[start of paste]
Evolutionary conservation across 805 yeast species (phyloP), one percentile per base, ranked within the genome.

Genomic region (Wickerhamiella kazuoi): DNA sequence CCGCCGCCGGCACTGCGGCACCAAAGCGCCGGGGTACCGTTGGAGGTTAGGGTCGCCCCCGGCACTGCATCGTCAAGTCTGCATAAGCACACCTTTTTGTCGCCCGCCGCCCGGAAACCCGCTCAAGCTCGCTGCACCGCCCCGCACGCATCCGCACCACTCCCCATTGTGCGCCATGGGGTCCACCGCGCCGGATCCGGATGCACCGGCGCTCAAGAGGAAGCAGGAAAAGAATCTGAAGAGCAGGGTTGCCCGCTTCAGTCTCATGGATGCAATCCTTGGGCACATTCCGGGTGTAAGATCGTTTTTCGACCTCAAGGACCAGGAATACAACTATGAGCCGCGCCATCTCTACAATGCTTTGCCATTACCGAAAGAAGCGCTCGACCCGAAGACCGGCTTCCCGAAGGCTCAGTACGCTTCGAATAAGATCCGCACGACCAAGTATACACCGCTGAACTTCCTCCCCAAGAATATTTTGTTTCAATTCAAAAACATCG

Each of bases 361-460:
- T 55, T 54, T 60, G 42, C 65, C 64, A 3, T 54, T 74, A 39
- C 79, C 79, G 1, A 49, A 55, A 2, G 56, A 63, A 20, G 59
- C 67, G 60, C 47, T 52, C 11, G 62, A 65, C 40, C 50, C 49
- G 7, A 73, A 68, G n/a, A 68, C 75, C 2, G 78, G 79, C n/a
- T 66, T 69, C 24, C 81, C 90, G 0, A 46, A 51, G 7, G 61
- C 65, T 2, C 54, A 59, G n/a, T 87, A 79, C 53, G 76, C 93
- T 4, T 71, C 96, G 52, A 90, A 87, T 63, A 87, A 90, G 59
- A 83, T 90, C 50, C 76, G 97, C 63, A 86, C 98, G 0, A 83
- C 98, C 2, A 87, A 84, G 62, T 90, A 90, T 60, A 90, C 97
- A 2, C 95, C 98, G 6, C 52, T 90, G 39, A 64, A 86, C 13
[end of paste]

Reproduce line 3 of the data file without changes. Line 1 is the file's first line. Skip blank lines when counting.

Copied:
Each of bases 361-460: